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Warner Home Video presents
Imagine: John Lennon (Deluxe Edition) (1988)

"I always was a rebel. But, on the other hand, I want to be loved and accepted by all facets of society and not be this loudmouth, lunatic poet-musician."
- John Lennon

Review By: Chuck Aliaga   
Published: December 05, 2005

Stars: John Lennon
Other Stars: Paul McCartney, George Harrison, Ringo Starr, Yoko Ono
Director: Andrew Solt

MPAA Rating: R for (language, nudity)
Run Time: 01h:45m:56s
Release Date: December 06, 2005
UPC: 012569726550
Genre: documentary

Image Transfer
Audio Transfer
B+ B+D+D B-

DVD Review

The list of legendary musicians who have "gone too soon" is entirely too long, and all we have are their recordings and our thoughts about what music we might have experienced had they lived longer. Arguably the most beloved of these is John Lennon, who was not only a major part of the most influential band of all time, The Beatles, but who was also a prominent solo artist and an important sociopolitical figure.

Lennon's life was first chronicled for mainstream America in director Andrew Solt's 1988 project, Imagine. Narrated by Lennon himself, Imagine is a compilation of interviews, footage of recording sessions, and bits depicting the singer/songwriter's life away from his work. The star power is immense as well, with appearances by just about everyone who has ever been associated with Lennon, including Paul McCartney, George Harrison, and Ringo Starr, as well as his wife, Yoko Ono, and producer George Martin.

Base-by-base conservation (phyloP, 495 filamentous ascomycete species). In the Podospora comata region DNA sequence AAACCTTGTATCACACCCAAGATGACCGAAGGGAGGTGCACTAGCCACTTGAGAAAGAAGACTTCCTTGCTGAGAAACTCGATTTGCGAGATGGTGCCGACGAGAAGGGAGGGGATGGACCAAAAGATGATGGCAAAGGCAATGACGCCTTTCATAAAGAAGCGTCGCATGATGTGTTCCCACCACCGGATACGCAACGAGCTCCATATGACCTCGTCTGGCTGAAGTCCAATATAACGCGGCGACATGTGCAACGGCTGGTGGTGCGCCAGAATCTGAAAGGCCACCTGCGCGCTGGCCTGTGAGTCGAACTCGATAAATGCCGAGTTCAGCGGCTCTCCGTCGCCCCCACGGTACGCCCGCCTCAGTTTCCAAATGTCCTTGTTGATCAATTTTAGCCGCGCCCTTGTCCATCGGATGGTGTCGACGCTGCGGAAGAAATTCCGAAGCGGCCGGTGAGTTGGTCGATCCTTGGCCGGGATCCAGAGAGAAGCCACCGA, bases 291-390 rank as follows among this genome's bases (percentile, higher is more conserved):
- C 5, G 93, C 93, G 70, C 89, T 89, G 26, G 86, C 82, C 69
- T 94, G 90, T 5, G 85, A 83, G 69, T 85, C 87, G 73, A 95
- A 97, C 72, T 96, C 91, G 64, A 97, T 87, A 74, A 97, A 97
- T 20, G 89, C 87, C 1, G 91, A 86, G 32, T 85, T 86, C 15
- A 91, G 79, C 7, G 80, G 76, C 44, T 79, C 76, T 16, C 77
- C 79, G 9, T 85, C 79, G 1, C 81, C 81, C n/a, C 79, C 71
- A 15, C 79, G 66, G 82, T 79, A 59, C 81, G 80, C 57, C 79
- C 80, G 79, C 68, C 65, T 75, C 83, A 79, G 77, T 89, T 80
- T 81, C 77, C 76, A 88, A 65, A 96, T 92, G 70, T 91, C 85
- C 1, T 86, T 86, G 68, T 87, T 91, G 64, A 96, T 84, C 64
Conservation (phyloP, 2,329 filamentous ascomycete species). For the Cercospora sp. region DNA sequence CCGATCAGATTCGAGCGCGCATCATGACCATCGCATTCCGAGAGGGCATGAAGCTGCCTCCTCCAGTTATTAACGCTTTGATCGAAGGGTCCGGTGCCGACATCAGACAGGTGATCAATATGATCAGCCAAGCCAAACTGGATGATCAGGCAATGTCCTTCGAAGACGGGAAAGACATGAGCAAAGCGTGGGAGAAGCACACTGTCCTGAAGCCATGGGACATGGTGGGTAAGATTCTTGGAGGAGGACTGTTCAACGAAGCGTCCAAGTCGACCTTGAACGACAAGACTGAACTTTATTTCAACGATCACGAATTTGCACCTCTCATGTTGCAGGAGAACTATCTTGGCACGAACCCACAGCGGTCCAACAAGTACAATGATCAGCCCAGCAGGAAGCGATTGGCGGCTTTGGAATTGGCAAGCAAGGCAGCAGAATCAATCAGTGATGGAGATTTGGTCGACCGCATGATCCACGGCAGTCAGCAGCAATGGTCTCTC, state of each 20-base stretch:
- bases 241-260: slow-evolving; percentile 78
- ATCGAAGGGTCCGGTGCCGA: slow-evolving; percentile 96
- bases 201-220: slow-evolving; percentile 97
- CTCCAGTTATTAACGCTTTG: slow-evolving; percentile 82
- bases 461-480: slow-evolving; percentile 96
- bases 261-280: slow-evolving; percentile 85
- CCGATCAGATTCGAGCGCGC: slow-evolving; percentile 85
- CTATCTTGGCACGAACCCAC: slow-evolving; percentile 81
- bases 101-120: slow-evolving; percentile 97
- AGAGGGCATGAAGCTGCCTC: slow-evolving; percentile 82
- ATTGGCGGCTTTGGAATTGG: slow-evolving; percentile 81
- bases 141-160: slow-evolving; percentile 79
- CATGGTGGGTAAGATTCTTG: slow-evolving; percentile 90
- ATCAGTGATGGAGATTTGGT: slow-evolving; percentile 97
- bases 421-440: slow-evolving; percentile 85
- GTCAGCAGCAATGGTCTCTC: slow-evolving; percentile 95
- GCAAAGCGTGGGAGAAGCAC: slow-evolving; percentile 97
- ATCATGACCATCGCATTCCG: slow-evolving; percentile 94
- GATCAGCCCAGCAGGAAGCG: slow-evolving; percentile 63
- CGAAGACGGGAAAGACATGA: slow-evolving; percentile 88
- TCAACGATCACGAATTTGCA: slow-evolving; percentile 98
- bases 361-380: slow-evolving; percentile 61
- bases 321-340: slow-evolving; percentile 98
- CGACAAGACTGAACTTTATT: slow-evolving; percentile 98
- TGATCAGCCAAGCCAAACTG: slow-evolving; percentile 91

It begins with a fly over Lennon's Tittenhurst Estate in Ascot, England, where we find him and Ono getting out of bed. This first sequence, which also includes an early songwriting session in which the song that lends its title to this film is discussed, sets the tone. The film takes us through Lennon's childhood, and onto the birth and mega-success of The Beatles. A good deal of time is spent on The Beatles, naturally, but the focus remains on Lennon, a tough balance that is handled smoothly by Solt, and this really pays off during the time spent on the "Sgt. Pepper" years, as he openly discusses the effects that drug use during that period had on his psyche and his overall view of the world. Paul was never shy about his experiences with LSD, but Lennon tells these stories with such grace and humor that it's easy to forget that such recreational activities were (and are) frowned upon by society. During one interview, Lennon spins it as coincidence that the title of Lucy in the Sky with Diamonds can be abbreviated "LSD."

The most interesting aspect is the amount of behind-the-scenes access we are granted to Lennon's personal life. Not only is footage at home with Yoko prevalent, but there are many intimate stories told by his first wife, Cynthia Lennon, as well as John's son with her, Julian. There's also the controversial press conference John and Yoko staged in bed to promote peace, and a somewhat intense run-in with cartoonist Al Capp, who chastises the pair for their nude photos among other things he deems morally wrong.

After the breakup of The Beatles and Lennon's solo career, Imagine ends with Yoko Ono reflecting on the days leading up to his murder in New York City. It is truly touching and sad, to watch her struggle to get the words out about those days, and Solt covers this tragic event with a great deal of class. This is a subtle final 10 minutes that is set to All You Need Is Love, and I firmly believe that John, himself, wouldn't want his death to be portrayed in any other way.